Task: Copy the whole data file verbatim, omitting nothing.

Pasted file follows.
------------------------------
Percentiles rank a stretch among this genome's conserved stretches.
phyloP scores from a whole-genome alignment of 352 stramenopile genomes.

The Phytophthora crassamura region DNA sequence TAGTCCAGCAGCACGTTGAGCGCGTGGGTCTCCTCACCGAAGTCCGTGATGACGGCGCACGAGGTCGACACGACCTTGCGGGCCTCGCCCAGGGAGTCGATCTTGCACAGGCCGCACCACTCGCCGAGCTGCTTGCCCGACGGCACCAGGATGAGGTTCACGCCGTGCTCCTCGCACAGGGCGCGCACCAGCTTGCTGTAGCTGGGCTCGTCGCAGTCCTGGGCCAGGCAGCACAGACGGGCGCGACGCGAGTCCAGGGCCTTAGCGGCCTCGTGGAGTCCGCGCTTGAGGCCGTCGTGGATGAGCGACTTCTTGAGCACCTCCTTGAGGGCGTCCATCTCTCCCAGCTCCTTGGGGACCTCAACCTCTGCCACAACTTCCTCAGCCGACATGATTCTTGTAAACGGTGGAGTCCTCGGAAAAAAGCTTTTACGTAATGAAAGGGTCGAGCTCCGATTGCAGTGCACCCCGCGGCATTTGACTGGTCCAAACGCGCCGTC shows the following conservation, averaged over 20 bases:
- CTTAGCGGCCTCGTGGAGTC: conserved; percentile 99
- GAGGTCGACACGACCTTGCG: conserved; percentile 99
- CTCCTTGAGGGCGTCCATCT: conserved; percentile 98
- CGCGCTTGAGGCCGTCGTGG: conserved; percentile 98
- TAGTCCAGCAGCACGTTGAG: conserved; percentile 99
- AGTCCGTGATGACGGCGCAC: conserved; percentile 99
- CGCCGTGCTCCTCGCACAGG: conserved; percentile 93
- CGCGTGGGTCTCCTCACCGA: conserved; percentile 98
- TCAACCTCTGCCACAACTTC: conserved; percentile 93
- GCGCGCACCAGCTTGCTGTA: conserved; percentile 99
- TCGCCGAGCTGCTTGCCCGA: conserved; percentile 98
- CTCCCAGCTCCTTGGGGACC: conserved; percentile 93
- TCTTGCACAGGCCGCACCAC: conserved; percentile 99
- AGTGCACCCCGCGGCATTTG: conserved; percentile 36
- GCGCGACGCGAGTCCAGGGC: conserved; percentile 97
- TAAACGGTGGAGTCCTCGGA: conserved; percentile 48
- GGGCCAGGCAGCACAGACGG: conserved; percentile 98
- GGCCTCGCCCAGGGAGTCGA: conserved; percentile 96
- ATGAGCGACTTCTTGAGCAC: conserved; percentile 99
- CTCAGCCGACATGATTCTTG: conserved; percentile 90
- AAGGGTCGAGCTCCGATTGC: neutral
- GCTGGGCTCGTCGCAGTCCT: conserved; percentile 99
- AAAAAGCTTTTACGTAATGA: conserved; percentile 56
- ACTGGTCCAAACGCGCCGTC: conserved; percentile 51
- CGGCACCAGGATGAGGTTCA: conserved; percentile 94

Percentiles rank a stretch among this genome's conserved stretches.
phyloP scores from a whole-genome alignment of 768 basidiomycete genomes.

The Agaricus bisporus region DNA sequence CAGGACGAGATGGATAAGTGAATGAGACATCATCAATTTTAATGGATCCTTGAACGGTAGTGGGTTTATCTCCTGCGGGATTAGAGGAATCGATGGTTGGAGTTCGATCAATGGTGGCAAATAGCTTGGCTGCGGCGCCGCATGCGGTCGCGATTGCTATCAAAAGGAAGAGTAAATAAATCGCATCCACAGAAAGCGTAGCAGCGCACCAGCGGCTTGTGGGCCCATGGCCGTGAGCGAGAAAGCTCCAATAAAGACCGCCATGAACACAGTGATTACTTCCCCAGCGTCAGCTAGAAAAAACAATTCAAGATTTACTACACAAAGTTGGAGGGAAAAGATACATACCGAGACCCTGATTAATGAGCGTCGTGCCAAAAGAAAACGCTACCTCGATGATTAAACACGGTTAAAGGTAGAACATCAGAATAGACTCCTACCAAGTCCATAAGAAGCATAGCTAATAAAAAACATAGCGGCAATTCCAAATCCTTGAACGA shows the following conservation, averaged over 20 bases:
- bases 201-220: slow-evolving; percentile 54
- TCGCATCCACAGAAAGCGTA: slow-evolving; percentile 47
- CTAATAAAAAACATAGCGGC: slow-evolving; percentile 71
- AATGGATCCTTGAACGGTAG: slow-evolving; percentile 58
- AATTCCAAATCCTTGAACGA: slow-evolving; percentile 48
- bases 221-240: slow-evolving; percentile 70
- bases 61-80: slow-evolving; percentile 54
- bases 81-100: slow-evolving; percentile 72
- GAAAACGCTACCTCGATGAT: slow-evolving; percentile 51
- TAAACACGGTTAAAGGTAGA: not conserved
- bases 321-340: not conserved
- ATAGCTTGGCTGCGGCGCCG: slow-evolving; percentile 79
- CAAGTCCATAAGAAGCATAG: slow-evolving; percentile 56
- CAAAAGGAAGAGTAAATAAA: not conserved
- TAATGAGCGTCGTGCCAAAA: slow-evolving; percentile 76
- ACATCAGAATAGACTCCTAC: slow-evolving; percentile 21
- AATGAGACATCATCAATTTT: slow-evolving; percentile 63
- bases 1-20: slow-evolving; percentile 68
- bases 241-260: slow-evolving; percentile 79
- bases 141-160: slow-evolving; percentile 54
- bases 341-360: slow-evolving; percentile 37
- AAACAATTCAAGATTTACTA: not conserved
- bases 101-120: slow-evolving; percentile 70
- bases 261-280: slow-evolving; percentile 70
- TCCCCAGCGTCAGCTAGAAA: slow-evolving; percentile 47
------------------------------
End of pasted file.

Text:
Percentiles rank a stretch among this genome's conserved stretches.
phyloP scores from a whole-genome alignment of 352 stramenopile genomes.

The Phytophthora crassamura region DNA sequence TAGTCCAGCAGCACGTTGAGCGCGTGGGTCTCCTCACCGAAGTCCGTGATGACGGCGCACGAGGTCGACACGACCTTGCGGGCCTCGCCCAGGGAGTCGATCTTGCACAGGCCGCACCACTCGCCGAGCTGCTTGCCCGACGGCACCAGGATGAGGTTCACGCCGTGCTCCTCGCACAGGGCGCGCACCAGCTTGCTGTAGCTGGGCTCGTCGCAGTCCTGGGCCAGGCAGCACAGACGGGCGCGACGCGAGTCCAGGGCCTTAGCGGCCTCGTGGAGTCCGCGCTTGAGGCCGTCGTGGATGAGCGACTTCTTGAGCACCTCCTTGAGGGCGTCCATCTCTCCCAGCTCCTTGGGGACCTCAACCTCTGCCACAACTTCCTCAGCCGACATGATTCTTGTAAACGGTGGAGTCCTCGGAAAAAAGCTTTTACGTAATGAAAGGGTCGAGCTCCGATTGCAGTGCACCCCGCGGCATTTGACTGGTCCAAACGCGCCGTC shows the following conservation, averaged over 20 bases:
- CTTAGCGGCCTCGTGGAGTC: conserved; percentile 99
- GAGGTCGACACGACCTTGCG: conserved; percentile 99
- CTCCTTGAGGGCGTCCATCT: conserved; percentile 98
- CGCGCTTGAGGCCGTCGTGG: conserved; percentile 98
- TAGTCCAGCAGCACGTTGAG: conserved; percentile 99
- AGTCCGTGATGACGGCGCAC: conserved; percentile 99
- CGCCGTGCTCCTCGCACAGG: conserved; percentile 93
- CGCGTGGGTCTCCTCACCGA: conserved; percentile 98
- TCAACCTCTGCCACAACTTC: conserved; percentile 93
- GCGCGCACCAGCTTGCTGTA: conserved; percentile 99
- TCGCCGAGCTGCTTGCCCGA: conserved; percentile 98
- CTCCCAGCTCCTTGGGGACC: conserved; percentile 93
- TCTTGCACAGGCCGCACCAC: conserved; percentile 99
- AGTGCACCCCGCGGCATTTG: conserved; percentile 36
- GCGCGACGCGAGTCCAGGGC: conserved; percentile 97
- TAAACGGTGGAGTCCTCGGA: conserved; percentile 48
- GGGCCAGGCAGCACAGACGG: conserved; percentile 98
- GGCCTCGCCCAGGGAGTCGA: conserved; percentile 96
- ATGAGCGACTTCTTGAGCAC: conserved; percentile 99
- CTCAGCCGACATGATTCTTG: conserved; percentile 90
- AAGGGTCGAGCTCCGATTGC: neutral
- GCTGGGCTCGTCGCAGTCCT: conserved; percentile 99
- AAAAAGCTTTTACGTAATGA: conserved; percentile 56
- ACTGGTCCAAACGCGCCGTC: conserved; percentile 51
- CGGCACCAGGATGAGGTTCA: conserved; percentile 94

Percentiles rank a stretch among this genome's conserved stretches.
phyloP scores from a whole-genome alignment of 768 basidiomycete genomes.

The Agaricus bisporus region DNA sequence CAGGACGAGATGGATAAGTGAATGAGACATCATCAATTTTAATGGATCCTTGAACGGTAGTGGGTTTATCTCCTGCGGGATTAGAGGAATCGATGGTTGGAGTTCGATCAATGGTGGCAAATAGCTTGGCTGCGGCGCCGCATGCGGTCGCGATTGCTATCAAAAGGAAGAGTAAATAAATCGCATCCACAGAAAGCGTAGCAGCGCACCAGCGGCTTGTGGGCCCATGGCCGTGAGCGAGAAAGCTCCAATAAAGACCGCCATGAACACAGTGATTACTTCCCCAGCGTCAGCTAGAAAAAACAATTCAAGATTTACTACACAAAGTTGGAGGGAAAAGATACATACCGAGACCCTGATTAATGAGCGTCGTGCCAAAAGAAAACGCTACCTCGATGATTAAACACGGTTAAAGGTAGAACATCAGAATAGACTCCTACCAAGTCCATAAGAAGCATAGCTAATAAAAAACATAGCGGCAATTCCAAATCCTTGAACGA shows the following conservation, averaged over 20 bases:
- bases 201-220: slow-evolving; percentile 54
- TCGCATCCACAGAAAGCGTA: slow-evolving; percentile 47
- CTAATAAAAAACATAGCGGC: slow-evolving; percentile 71
- AATGGATCCTTGAACGGTAG: slow-evolving; percentile 58
- AATTCCAAATCCTTGAACGA: slow-evolving; percentile 48
- bases 221-240: slow-evolving; percentile 70
- bases 61-80: slow-evolving; percentile 54
- bases 81-100: slow-evolving; percentile 72
- GAAAACGCTACCTCGATGAT: slow-evolving; percentile 51
- TAAACACGGTTAAAGGTAGA: not conserved
- bases 321-340: not conserved
- ATAGCTTGGCTGCGGCGCCG: slow-evolving; percentile 79
- CAAGTCCATAAGAAGCATAG: slow-evolving; percentile 56
- CAAAAGGAAGAGTAAATAAA: not conserved
- TAATGAGCGTCGTGCCAAAA: slow-evolving; percentile 76
- ACATCAGAATAGACTCCTAC: slow-evolving; percentile 21
- AATGAGACATCATCAATTTT: slow-evolving; percentile 63
- bases 1-20: slow-evolving; percentile 68
- bases 241-260: slow-evolving; percentile 79
- bases 141-160: slow-evolving; percentile 54
- bases 341-360: slow-evolving; percentile 37
- AAACAATTCAAGATTTACTA: not conserved
- bases 101-120: slow-evolving; percentile 70
- bases 261-280: slow-evolving; percentile 70
- TCCCCAGCGTCAGCTAGAAA: slow-evolving; percentile 47